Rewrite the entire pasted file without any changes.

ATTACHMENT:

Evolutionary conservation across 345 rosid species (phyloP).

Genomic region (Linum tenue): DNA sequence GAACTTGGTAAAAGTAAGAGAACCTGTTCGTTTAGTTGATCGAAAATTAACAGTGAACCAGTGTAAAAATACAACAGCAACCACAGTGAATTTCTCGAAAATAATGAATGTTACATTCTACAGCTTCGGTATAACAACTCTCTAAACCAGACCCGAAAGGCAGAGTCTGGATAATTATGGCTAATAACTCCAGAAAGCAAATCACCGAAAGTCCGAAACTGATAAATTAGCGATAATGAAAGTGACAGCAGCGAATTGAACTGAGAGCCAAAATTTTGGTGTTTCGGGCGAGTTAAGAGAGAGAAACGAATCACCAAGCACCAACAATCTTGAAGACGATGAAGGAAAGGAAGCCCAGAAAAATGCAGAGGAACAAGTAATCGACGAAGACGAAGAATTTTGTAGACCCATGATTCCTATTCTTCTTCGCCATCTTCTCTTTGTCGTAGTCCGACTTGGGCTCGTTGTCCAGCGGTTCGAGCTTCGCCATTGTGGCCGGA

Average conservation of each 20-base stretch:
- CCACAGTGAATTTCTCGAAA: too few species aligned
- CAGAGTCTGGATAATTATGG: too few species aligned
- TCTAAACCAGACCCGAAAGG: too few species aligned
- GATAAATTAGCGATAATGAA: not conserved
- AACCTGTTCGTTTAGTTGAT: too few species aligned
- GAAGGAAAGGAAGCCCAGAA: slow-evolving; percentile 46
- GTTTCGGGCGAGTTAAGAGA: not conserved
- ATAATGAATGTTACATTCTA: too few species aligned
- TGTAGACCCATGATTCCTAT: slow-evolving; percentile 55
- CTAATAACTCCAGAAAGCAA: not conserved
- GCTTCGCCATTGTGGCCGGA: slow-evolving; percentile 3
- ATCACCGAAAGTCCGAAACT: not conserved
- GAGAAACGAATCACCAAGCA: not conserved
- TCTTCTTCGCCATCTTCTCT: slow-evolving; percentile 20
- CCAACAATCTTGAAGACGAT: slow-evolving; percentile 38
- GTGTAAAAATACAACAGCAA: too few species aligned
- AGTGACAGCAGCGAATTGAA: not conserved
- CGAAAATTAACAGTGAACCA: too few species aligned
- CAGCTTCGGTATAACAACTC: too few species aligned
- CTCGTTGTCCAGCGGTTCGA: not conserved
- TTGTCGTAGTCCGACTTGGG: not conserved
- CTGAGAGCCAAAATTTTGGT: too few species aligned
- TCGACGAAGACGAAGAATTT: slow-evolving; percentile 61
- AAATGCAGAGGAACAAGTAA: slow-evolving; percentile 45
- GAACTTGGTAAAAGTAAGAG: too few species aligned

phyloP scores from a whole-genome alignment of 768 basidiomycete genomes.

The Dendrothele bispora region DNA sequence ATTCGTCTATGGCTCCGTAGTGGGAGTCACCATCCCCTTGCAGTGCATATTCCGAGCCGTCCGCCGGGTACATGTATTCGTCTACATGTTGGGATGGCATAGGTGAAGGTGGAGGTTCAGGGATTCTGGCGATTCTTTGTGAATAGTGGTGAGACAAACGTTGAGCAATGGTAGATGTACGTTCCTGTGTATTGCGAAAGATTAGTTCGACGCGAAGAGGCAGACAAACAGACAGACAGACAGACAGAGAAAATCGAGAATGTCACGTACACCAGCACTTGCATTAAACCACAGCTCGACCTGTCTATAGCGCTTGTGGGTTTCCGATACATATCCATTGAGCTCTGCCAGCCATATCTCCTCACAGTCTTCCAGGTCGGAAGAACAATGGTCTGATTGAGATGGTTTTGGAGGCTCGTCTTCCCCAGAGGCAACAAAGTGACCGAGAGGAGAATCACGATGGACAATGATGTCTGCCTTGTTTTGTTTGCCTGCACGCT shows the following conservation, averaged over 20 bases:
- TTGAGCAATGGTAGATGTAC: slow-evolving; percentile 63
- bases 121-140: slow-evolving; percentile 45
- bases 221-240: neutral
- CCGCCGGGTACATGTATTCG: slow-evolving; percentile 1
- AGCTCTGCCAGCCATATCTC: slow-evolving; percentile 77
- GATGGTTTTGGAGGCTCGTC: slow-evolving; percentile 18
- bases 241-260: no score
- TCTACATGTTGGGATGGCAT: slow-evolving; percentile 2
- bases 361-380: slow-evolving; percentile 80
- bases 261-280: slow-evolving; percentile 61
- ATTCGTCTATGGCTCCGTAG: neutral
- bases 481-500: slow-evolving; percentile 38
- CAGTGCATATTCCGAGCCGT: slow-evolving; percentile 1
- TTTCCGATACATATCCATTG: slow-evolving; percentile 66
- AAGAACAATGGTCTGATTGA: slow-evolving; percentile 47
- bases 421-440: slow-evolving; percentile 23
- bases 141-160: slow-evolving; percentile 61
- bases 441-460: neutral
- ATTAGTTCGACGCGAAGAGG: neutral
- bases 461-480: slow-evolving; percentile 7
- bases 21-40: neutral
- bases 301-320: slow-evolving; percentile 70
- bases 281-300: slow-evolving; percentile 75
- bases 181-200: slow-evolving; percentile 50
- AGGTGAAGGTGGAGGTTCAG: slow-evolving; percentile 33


Evolutionary conservation across 345 rosid species (phyloP).

Genomic region (Linum tenue): DNA sequence GAACTTGGTAAAAGTAAGAGAACCTGTTCGTTTAGTTGATCGAAAATTAACAGTGAACCAGTGTAAAAATACAACAGCAACCACAGTGAATTTCTCGAAAATAATGAATGTTACATTCTACAGCTTCGGTATAACAACTCTCTAAACCAGACCCGAAAGGCAGAGTCTGGATAATTATGGCTAATAACTCCAGAAAGCAAATCACCGAAAGTCCGAAACTGATAAATTAGCGATAATGAAAGTGACAGCAGCGAATTGAACTGAGAGCCAAAATTTTGGTGTTTCGGGCGAGTTAAGAGAGAGAAACGAATCACCAAGCACCAACAATCTTGAAGACGATGAAGGAAAGGAAGCCCAGAAAAATGCAGAGGAACAAGTAATCGACGAAGACGAAGAATTTTGTAGACCCATGATTCCTATTCTTCTTCGCCATCTTCTCTTTGTCGTAGTCCGACTTGGGCTCGTTGTCCAGCGGTTCGAGCTTCGCCATTGTGGCCGGA

Average conservation of each 20-base stretch:
- CCACAGTGAATTTCTCGAAA: too few species aligned
- CAGAGTCTGGATAATTATGG: too few species aligned
- TCTAAACCAGACCCGAAAGG: too few species aligned
- GATAAATTAGCGATAATGAA: not conserved
- AACCTGTTCGTTTAGTTGAT: too few species aligned
- GAAGGAAAGGAAGCCCAGAA: slow-evolving; percentile 46
- GTTTCGGGCGAGTTAAGAGA: not conserved
- ATAATGAATGTTACATTCTA: too few species aligned
- TGTAGACCCATGATTCCTAT: slow-evolving; percentile 55
- CTAATAACTCCAGAAAGCAA: not conserved
- GCTTCGCCATTGTGGCCGGA: slow-evolving; percentile 3
- ATCACCGAAAGTCCGAAACT: not conserved
- GAGAAACGAATCACCAAGCA: not conserved
- TCTTCTTCGCCATCTTCTCT: slow-evolving; percentile 20
- CCAACAATCTTGAAGACGAT: slow-evolving; percentile 38
- GTGTAAAAATACAACAGCAA: too few species aligned
- AGTGACAGCAGCGAATTGAA: not conserved
- CGAAAATTAACAGTGAACCA: too few species aligned
- CAGCTTCGGTATAACAACTC: too few species aligned
- CTCGTTGTCCAGCGGTTCGA: not conserved
- TTGTCGTAGTCCGACTTGGG: not conserved
- CTGAGAGCCAAAATTTTGGT: too few species aligned
- TCGACGAAGACGAAGAATTT: slow-evolving; percentile 61
- AAATGCAGAGGAACAAGTAA: slow-evolving; percentile 45
- GAACTTGGTAAAAGTAAGAG: too few species aligned

phyloP scores from a whole-genome alignment of 768 basidiomycete genomes.

The Dendrothele bispora region DNA sequence ATTCGTCTATGGCTCCGTAGTGGGAGTCACCATCCCCTTGCAGTGCATATTCCGAGCCGTCCGCCGGGTACATGTATTCGTCTACATGTTGGGATGGCATAGGTGAAGGTGGAGGTTCAGGGATTCTGGCGATTCTTTGTGAATAGTGGTGAGACAAACGTTGAGCAATGGTAGATGTACGTTCCTGTGTATTGCGAAAGATTAGTTCGACGCGAAGAGGCAGACAAACAGACAGACAGACAGACAGAGAAAATCGAGAATGTCACGTACACCAGCACTTGCATTAAACCACAGCTCGACCTGTCTATAGCGCTTGTGGGTTTCCGATACATATCCATTGAGCTCTGCCAGCCATATCTCCTCACAGTCTTCCAGGTCGGAAGAACAATGGTCTGATTGAGATGGTTTTGGAGGCTCGTCTTCCCCAGAGGCAACAAAGTGACCGAGAGGAGAATCACGATGGACAATGATGTCTGCCTTGTTTTGTTTGCCTGCACGCT shows the following conservation, averaged over 20 bases:
- TTGAGCAATGGTAGATGTAC: slow-evolving; percentile 63
- bases 121-140: slow-evolving; percentile 45
- bases 221-240: neutral
- CCGCCGGGTACATGTATTCG: slow-evolving; percentile 1
- AGCTCTGCCAGCCATATCTC: slow-evolving; percentile 77
- GATGGTTTTGGAGGCTCGTC: slow-evolving; percentile 18
- bases 241-260: no score
- TCTACATGTTGGGATGGCAT: slow-evolving; percentile 2
- bases 361-380: slow-evolving; percentile 80
- bases 261-280: slow-evolving; percentile 61
- ATTCGTCTATGGCTCCGTAG: neutral
- bases 481-500: slow-evolving; percentile 38
- CAGTGCATATTCCGAGCCGT: slow-evolving; percentile 1
- TTTCCGATACATATCCATTG: slow-evolving; percentile 66
- AAGAACAATGGTCTGATTGA: slow-evolving; percentile 47
- bases 421-440: slow-evolving; percentile 23
- bases 141-160: slow-evolving; percentile 61
- bases 441-460: neutral
- ATTAGTTCGACGCGAAGAGG: neutral
- bases 461-480: slow-evolving; percentile 7
- bases 21-40: neutral
- bases 301-320: slow-evolving; percentile 70
- bases 281-300: slow-evolving; percentile 75
- bases 181-200: slow-evolving; percentile 50
- AGGTGAAGGTGGAGGTTCAG: slow-evolving; percentile 33